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MM v (1) Secretary of State for Work and Pensions, (2) IJ (CSM)

An “unusual” appeal in which the Appellant Mother sought to set aside a Consent Order agreed with the Father concerning maintenance liability under the Child Support Scheme. Appeal allowed and remitted for a re-hearing.

The Appellant Mother had care of the child. The Second Respondent Father was a non-resident parent. The First Respondent was the Secretary of State for Work & Pensions, responsible for the Child Support Agency (CSA). This appeal arose after the Mother challenged the CSA's child maintenance calculation, arguing that the father's income was higher than that declared. The Father's case was that his lifestyle was not inconsistent with his declared income, rather it was funded by his capital.

At the First-tier Tribunal, and after indications from the First-tier judge, the Mother and Father reached an agreement that the Father pay £2000 arrears of child maintenance and a weekly payment of £28. This agreement was signed by all parties and recorded in a decision notice of the First-tier Tribunal. However, the Father did not abide by this agreement.

The Mother subsequently appealed to the Upper-tier Tribunal arguing that she had not been able to enforce the consent order, and would not have agreed to it, if she had realised that it was not enforceable.

The appeal came before Upper Tribunal Judge Markus QC, who allowed the appeal on the basis that the consent order was unenforceable. The decision notice of the First-tier Tribunal did not order that any sum was payable, rather it made payability conditional on the CSA's calculation of liability. Further, the consent order did not identify any of the components required by the CSA to calculate income or capital liability. The specification of the weekly sum to be paid by the father did not provide any basis for calculating liability.

Finally, Judge Markus QC accepted that the Mother had not consented to the consent order. Had she understood that it was not enforceable by the CSA, the Mother would not have agreed to it.  She had been misinformed at the First-tier Tribunal hearing as to this.

Summary by Patrick Paisley, barrister, 1 Garden Court Family Law Chambers

IN THE UPPER TRIBUNAL                                        
Appeal No. CCS/285/2015

Before: Upper Tribunal Judge K Markus QC

The decision of the Upper Tribunal is to allow the appeal.  The decision of the First-tier Tribunal made on 25 October 2013 under number SC/177/12/04104 was made in error of law.  Under section 12(2)(a) and (b)(i) of the Tribunals, Courts and Enforcement Act 2007 I set that decision aside and remit the case to be reconsidered by a fresh tribunal in accordance with the following directions.


1. This case is remitted to the First-tier Tribunal for reconsideration at an oral hearing, before a different Tribunal Judge to the Judge who considered the appeal on the last occasion.

2. The parties should send to the Brighton HMCTS office within one month of the issue of this decision, any further evidence upon which they wish to rely.

3. The new tribunal will be looking at the relevant circumstances at the time that the decision under appeal was made, that is the 7 August 2012.  Any further evidence, to be relevant, should shed light on the position at that time.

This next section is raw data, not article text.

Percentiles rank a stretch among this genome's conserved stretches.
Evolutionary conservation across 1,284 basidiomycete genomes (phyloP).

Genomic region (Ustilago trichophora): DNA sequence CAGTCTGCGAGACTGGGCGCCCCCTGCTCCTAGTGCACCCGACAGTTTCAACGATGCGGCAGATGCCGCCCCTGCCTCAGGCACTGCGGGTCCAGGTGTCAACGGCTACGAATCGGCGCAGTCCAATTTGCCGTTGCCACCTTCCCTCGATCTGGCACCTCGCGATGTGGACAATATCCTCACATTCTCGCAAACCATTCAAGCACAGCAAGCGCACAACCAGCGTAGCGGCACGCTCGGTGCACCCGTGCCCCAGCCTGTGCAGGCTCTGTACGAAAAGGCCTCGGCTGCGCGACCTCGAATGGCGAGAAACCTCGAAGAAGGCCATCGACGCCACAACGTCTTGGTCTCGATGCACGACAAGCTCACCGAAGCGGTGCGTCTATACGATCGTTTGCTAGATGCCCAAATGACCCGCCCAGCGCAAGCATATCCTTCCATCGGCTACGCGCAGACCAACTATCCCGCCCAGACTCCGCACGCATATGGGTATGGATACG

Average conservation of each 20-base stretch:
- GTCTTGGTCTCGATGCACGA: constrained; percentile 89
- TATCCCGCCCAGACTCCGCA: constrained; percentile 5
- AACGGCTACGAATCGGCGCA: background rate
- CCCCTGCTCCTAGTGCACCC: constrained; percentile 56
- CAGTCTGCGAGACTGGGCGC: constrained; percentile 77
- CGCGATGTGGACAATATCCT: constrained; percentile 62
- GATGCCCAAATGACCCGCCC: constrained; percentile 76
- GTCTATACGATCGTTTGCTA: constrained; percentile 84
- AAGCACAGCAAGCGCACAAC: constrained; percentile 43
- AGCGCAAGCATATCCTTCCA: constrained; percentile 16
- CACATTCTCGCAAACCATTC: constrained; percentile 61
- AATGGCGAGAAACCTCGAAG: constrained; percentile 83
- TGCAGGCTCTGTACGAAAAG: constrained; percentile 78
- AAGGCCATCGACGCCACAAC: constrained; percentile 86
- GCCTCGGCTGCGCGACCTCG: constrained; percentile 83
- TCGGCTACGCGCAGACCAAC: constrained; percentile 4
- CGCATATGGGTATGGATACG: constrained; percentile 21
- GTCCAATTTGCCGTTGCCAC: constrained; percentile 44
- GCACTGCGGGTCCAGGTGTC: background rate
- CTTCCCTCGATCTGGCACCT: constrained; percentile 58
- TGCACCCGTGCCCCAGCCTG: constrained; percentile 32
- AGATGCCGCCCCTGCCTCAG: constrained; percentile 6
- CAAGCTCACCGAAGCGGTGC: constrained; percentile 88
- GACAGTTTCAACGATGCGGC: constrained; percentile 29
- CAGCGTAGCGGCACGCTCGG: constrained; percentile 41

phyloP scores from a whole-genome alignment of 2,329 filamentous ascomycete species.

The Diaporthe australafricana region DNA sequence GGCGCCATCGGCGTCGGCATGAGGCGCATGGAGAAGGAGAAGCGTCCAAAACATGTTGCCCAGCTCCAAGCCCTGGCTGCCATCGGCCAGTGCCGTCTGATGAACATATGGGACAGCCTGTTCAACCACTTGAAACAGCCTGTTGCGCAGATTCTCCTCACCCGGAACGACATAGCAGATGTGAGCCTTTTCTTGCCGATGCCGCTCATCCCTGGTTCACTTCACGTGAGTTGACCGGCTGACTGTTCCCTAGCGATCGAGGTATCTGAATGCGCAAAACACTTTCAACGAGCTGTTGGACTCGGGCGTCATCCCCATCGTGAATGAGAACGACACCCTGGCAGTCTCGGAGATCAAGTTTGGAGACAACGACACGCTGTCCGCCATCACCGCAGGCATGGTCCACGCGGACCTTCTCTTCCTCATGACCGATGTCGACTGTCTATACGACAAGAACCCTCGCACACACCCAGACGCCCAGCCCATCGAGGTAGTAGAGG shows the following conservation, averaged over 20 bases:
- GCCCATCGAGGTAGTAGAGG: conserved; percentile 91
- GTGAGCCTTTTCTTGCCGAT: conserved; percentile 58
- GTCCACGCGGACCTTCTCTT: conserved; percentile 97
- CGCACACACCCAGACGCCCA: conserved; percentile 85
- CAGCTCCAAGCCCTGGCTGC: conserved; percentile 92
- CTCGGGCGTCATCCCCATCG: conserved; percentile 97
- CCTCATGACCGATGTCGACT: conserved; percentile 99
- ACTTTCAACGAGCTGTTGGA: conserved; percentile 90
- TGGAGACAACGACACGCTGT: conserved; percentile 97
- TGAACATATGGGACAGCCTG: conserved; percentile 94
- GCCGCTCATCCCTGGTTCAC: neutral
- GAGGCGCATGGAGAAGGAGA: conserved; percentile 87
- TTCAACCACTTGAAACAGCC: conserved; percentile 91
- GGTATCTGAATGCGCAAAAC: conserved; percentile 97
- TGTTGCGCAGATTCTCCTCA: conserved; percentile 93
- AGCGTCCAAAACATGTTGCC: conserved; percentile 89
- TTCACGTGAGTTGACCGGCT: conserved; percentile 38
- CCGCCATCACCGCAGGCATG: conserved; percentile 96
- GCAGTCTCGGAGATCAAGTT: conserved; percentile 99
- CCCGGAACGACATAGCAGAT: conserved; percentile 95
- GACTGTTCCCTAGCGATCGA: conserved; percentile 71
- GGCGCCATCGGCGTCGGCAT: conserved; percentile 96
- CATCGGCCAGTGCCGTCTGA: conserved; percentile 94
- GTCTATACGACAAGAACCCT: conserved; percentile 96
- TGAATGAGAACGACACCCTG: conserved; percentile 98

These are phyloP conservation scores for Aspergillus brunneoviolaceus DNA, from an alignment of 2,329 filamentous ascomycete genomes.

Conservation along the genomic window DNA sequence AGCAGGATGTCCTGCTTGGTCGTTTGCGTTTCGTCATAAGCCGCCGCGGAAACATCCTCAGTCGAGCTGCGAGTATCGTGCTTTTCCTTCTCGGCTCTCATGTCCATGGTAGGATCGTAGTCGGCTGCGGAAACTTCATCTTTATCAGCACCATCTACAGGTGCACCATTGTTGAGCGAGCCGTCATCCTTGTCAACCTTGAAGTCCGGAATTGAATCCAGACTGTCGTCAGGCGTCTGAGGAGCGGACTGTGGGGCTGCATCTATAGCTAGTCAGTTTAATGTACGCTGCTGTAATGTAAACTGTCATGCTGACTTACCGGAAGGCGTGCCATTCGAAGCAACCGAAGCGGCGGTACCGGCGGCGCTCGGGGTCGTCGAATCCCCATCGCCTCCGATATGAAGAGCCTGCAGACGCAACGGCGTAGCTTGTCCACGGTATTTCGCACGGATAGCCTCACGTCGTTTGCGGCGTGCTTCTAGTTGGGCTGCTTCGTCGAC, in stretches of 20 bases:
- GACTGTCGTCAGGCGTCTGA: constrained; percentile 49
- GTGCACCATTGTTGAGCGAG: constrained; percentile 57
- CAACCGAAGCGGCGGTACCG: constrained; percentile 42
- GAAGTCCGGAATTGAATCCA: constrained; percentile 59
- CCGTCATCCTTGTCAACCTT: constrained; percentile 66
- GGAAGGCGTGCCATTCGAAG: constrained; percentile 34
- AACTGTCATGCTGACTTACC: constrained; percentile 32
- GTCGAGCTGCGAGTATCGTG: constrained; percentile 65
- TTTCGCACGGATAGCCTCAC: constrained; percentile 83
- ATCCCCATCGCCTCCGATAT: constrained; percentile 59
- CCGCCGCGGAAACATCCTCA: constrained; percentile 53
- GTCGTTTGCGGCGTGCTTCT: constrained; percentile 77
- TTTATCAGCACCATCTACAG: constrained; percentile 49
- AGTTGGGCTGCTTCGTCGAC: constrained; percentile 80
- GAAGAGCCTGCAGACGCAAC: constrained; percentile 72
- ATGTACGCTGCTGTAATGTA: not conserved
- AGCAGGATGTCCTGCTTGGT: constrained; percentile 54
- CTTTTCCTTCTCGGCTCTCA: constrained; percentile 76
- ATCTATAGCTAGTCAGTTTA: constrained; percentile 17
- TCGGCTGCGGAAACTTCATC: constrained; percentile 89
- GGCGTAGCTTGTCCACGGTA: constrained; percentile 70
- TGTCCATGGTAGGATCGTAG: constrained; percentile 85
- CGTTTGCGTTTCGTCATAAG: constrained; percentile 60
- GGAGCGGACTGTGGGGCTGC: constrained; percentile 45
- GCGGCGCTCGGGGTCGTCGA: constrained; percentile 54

4. The new First-tier Tribunal is not bound in any way by the decision of the previous tribunal.  It will not be limited to the evidence and submissions before the previous tribunal. It will consider all aspects of the case entirely afresh and it may reach the same or a different conclusion to the previous tribunal.

These Directions may be supplemented by later directions by a Tribunal Judge in the Social Entitlement Chamber of the First-tier Tribunal.


1. The appellant in this appeal is the mother of a child from her marriage to the second respondent. In this judgment I will refer to them respectively as "the mother" and "the father".  In Child Support terminology, the mother is the person with care and the father is the non-resident parent.  The first respondent is the Secretary of State for Work and Pensions, who is responsible for the Child Support Agency (CSA).

2. The issues involved in this appeal are unusual.  It is concerned with a consent order which the mother has since sought to have set aside because she says she had not understood the true implications of the order when she agreed to it.  Following written submissions by the mother and the Secretary of State, I directed an oral hearing of the appeal. Shortly before the hearing the mother sought to withdraw the appeal.  I decided that I should proceed with the hearing because I considered that fairness required that I give the Secretary of State and the father an opportunity to comment on the proposed withdrawal.  In addition, as the appeal raised a jurisdictional issue (which I explain below) I did not consider that withdrawal was appropriate. 

3. The mother attended the hearing, acting in person, and the Secretary of State was represented by Mr Stephen Cooper (solicitor). The father did not attend.  His representative sent written submissions stating that they had not been able to arrange attendance, did not oppose the appeal hearing proceeding in the father's absence and briefly addressed the issues in the appeal.  I decided that it was appropriate to proceed with the hearing in the father's absence.